Pitch perfect: UK children’s choirs find ways to connect during lockdown | Music

Eight-year-old Emily Grills was eager to become a voice teacher this month, forcing her parents on the songs she sang with her children’s choir in Bristol.

“The lockdown has been lonely,” she said. “But singing makes me happy and so teaching my parents to sing means we can do it together even when it’s not time for my class – although my mum doesn’t sing very well yet.”

Encouraging even their youngest members, like Emily, to become ‘singing ambassadors’ who help plan and run lessons, is just one of the new and positive ways the pandemic has forced the Bristol Beacon Choir to innovate.

Bristol Beacon is one of the UK’s largest children’s choirs, engaging with 5,000 children across the city every year. Instead of responding to the lockdown by simply replicating the rehearsals live online, David Ogden, the leader of the Bristol Beacon Choral Center, said the choir treated the crisis as a positive inspiration for a whole new future direction.

Our plan is to use the need for innovation due to the restrictions caused by the pandemic as a springboard for training in the future, ”he said.

“The model of Singing Ambassadors has been developed so that they can teach songs to young singers in the future, training them to have the necessary confidence as they progress in the choir to become the ‘conductors’. singing workshop ”of the future in schools and choirs. “Ogden said. “These skills can also fuel programs such as the Duke of Edinburgh’s Award where leadership skills are assessed.”

Good behavior … The Bristol Youth Choir family is singing. Photograph: c / o Bristol Plays Music

Bristol Beacon isn’t alone in organizing a positive reinvention of itself in the face of pandemic adversity: the National Youth Choirs of Scotland (NYCOS) have also developed ingenious techniques to keep their young singers engaged.

“The pandemic has made us even more creative with our methods,” said Mairi Leggatt, director of NYCOS Dundee Choir. “Now we’re singing from home, we can get creative with wooden spoons for drumsticks, plastic cups for percussion, or a pair of rolled up socks if you can’t find a ball.

“The social aspect of NYCOS plays an important role for all of our members – this week we played online musical Pictionary and had a Dundee emoji quiz,” she added. “We also have other things up our sleeves – treasure hunts and treasure trails, whatever we can find to keep the choir growing and developing, both musically and as a choir. youth.”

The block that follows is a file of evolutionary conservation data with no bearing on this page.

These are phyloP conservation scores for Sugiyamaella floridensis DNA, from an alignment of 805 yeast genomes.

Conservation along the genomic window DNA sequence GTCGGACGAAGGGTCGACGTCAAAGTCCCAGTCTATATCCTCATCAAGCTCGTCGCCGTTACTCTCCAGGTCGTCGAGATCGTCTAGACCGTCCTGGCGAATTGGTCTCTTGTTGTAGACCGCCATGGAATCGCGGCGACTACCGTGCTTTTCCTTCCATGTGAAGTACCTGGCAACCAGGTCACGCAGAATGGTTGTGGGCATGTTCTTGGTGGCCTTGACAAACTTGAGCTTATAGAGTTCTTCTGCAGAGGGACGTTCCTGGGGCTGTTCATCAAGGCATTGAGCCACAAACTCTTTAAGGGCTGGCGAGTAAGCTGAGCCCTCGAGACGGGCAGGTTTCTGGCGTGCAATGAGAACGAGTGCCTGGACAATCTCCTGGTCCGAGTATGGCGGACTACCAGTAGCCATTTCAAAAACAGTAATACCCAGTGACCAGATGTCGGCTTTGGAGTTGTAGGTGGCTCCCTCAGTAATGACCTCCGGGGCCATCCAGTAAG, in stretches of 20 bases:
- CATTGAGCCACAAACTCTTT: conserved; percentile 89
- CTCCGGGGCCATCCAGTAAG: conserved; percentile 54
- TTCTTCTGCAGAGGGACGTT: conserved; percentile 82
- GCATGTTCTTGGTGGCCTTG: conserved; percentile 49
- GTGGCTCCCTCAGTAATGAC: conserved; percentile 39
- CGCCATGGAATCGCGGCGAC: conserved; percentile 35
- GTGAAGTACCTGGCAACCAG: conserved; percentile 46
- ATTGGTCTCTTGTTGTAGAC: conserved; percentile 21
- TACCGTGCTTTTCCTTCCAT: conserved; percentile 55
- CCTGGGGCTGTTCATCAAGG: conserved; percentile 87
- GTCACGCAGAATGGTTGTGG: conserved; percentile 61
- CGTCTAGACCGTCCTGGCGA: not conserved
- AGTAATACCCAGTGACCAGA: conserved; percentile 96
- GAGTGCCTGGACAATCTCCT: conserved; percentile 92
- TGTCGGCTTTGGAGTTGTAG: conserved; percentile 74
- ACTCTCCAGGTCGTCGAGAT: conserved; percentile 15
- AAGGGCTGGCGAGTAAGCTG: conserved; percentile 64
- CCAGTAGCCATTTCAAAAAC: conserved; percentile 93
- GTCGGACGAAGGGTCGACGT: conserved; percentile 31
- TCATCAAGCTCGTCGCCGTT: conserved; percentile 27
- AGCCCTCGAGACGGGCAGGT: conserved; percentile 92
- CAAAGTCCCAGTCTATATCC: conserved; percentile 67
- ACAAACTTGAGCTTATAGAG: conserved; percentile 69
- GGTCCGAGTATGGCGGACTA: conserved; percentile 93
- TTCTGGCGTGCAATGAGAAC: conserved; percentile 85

The National Youth Choirs of Great Britain (NYCGB) have created an innovative calendar of events for their online vacation classes, including guest artists Anthony Trecek-King in the US, Sofi Jeannin from France and Anders Edenroth in Sweden.

“Getting around online has provided unique opportunities to connect our members with a wide range of inspiring international artists,” said Anne Besford, NYCGB Executive Director. “It would have been impossible to put together this prestigious list in person and we are excited about the potential for future international collaborations. “

Julian Forbes of the London Youth Choirs said the big difference for them about this spring concert is that they “embraced the fact that it has to be virtual from the start”.

Their spring concert – which will involve around 300 young people aged 7-24 from 30 London boroughs – will be a fully planned professional event, featuring packages of homemade concert snacks delivered to families’ doors to enjoy the concert.

But some choirs manage to maintain the old ways before the pandemic. The Primrose Hill Children’s Choir has a real live concert later this spring, with uplifting favorites including Monty Python’s Always Look On the Bright Side of Life and lockdown-themed songs such as Born Free and Busy Doing Nothing.

Although Matthew Watts, music director, said there will be “Covid-19 precautions as long as your arm”.

Watts believes that nothing can replicate the experience of live performance. “Performing in front of a real audience, made up largely of family and friends, there is a real sense of interaction between the choirs and the audience, which cannot be recreated online,” he said. .

“Has community music ever been more valuable? ” He asked. “As one parent told me, thank you for bringing joy to the lives of our children in these dark times.”

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